Recommend that you never hook up speakers this way, really bad things can happen, very few if any will be good.

    If you want to run 4 speakers, get a pre/AVR/receiver with t least 4 speaker out puts.
  • SchurkeySchurkey Posts: 1,944
    edited September 2013
    rpf65 wrote: »
    In your particular instance, you would be creating a 2 ohm load, mathematically that is.
    2 pair of 4-ohm speakers connected in series = 8 ohm load
    2 pair of 4-ohm speakers connected in parallel = 2 ohm load.
    rpf65 wrote: »
    Recommend that you never hook up speakers this way, really bad things can happen, very few if any will be good.
    Connected in series = poor sonics
    Connected in parallel = high current demand from the amplifier, most of which will fry trying to drive a 2-ohm nominal load. Very few amps will be comfortable with that much current draw. Fewer still will sound good driving that load.
    rpf65 wrote: »
    If you want to run 4 speakers, get a pre/AVR/receiver with t least 4 speaker out puts.
    Number of "out puts" doesn't matter. What matters is the way those outputs are wired to the amplifier(s) that provide the power. A stereo amplifier (two amplifier channels) driving four, four-ohm speakers is likely to be in trouble. A four-amplifier "multichannel" amp may--or may not--be fine with four speakers each a four-ohm load. A cheap multichannel amp will probably not support four-ohm nominal loads. A good multichannel amp will be fine.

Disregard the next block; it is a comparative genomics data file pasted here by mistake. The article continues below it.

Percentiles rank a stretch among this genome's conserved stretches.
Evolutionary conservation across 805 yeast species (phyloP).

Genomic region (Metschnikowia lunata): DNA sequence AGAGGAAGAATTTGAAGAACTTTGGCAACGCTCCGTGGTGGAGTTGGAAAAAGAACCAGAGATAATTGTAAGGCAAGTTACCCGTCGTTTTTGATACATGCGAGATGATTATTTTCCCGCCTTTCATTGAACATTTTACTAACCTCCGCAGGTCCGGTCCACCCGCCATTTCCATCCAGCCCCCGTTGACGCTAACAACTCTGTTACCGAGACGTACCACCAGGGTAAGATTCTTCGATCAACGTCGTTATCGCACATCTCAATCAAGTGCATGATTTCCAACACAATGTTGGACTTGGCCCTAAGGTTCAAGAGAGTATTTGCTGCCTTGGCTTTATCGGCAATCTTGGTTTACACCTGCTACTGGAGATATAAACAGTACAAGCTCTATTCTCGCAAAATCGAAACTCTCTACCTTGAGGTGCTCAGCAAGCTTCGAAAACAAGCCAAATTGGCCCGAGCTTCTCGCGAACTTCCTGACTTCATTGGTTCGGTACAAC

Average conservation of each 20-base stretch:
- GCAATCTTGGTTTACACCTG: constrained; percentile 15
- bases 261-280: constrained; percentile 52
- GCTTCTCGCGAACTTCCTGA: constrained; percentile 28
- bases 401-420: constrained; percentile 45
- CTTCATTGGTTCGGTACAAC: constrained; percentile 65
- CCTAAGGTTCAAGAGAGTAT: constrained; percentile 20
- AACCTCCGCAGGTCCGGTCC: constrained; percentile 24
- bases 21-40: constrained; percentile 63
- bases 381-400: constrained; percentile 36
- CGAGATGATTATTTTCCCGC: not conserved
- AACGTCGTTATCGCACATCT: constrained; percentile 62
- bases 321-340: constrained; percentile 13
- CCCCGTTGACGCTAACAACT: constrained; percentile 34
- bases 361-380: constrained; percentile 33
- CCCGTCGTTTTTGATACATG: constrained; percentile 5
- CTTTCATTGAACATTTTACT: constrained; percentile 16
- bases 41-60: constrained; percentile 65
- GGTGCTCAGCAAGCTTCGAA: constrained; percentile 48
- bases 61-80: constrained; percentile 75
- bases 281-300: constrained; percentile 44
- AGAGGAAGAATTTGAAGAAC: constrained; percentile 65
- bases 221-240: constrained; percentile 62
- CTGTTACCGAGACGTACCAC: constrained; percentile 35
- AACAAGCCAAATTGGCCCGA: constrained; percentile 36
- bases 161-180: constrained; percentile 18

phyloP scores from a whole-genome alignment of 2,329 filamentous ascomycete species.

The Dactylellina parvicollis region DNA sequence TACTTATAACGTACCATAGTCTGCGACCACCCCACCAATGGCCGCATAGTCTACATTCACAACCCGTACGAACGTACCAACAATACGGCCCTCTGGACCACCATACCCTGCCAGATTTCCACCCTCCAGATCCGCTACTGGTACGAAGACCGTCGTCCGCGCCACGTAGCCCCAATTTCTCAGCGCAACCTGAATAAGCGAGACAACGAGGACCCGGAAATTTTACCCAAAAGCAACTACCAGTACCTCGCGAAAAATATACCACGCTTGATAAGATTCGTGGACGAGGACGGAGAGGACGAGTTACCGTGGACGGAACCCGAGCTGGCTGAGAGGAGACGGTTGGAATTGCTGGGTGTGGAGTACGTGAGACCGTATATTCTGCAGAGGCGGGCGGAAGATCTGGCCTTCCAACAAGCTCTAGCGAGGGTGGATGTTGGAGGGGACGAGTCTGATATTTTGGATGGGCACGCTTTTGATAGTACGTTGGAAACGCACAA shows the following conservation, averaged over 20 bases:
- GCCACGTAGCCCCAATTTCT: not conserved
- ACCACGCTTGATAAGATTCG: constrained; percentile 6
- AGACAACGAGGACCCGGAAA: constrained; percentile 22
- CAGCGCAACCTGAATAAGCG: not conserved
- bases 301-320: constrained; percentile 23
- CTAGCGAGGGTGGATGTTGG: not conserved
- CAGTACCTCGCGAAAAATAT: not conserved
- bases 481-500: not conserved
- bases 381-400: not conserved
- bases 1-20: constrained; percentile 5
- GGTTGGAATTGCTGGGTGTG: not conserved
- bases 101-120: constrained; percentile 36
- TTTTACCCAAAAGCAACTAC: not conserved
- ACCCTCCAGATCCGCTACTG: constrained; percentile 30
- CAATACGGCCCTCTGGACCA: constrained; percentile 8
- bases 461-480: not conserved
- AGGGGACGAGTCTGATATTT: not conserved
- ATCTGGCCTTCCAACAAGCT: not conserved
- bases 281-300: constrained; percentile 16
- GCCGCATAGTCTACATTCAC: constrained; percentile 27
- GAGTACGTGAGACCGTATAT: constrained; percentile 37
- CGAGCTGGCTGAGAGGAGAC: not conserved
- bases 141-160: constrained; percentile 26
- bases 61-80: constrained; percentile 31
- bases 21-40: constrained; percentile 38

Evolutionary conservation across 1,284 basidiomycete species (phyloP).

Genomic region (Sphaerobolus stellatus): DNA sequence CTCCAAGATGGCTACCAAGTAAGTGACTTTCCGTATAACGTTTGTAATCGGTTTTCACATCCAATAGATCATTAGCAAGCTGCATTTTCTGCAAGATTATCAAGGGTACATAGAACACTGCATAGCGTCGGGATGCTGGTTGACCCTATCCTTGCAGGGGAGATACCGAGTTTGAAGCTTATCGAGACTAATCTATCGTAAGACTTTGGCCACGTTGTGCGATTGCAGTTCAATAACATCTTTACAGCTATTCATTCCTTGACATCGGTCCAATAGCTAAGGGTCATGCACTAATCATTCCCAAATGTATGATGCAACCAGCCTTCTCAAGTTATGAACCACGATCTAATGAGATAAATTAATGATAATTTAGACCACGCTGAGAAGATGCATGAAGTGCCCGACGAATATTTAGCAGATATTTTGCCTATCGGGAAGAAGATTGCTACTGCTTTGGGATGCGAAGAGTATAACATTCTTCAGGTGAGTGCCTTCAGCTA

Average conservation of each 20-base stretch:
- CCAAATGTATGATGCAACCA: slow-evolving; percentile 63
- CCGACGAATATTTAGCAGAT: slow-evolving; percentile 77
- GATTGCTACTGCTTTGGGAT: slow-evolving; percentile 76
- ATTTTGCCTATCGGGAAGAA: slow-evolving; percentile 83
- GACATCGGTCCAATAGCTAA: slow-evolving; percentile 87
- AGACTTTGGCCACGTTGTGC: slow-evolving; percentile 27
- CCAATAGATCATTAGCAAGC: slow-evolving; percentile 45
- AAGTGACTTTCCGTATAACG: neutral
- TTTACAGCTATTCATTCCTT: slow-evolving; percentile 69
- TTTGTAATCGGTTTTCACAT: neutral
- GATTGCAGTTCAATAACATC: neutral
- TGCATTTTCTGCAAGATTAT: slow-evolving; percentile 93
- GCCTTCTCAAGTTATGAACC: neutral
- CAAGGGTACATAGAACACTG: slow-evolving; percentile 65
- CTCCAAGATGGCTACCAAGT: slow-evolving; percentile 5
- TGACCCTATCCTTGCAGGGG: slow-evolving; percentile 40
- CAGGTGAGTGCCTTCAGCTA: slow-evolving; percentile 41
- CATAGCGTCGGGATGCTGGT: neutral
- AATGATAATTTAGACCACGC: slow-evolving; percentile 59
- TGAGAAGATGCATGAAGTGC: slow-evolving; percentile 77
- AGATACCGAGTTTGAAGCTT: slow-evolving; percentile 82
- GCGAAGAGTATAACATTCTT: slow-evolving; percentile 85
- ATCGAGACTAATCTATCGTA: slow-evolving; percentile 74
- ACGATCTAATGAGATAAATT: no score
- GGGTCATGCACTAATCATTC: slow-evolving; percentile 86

.
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  • tonybtonyb Posts: 32,466
    edited September 2013
    You guys are splitting hairs here, what the OP wants to do with what he has on hand simply won't cut the mustard.

    Depending on what he wants to spend, his options vary, but as he sits with an old receiver and 4 SDA's, he has none at the moment.
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  • BacchusBacchus Posts: 20
    edited September 2013
    Sounds like the answer is preamp and two separate power amps then....
  • mhardy6647mhardy6647 Posts: 25,826
    edited September 2013
    tonyb wrote: »
    You guys are splitting hairs here, what the OP wants to do with what he has on hand simply won't cut the mustard.

    Depending on what he wants to spend, his options vary, but as he sits with an old receiver and 4 SDA's, he has none at the moment.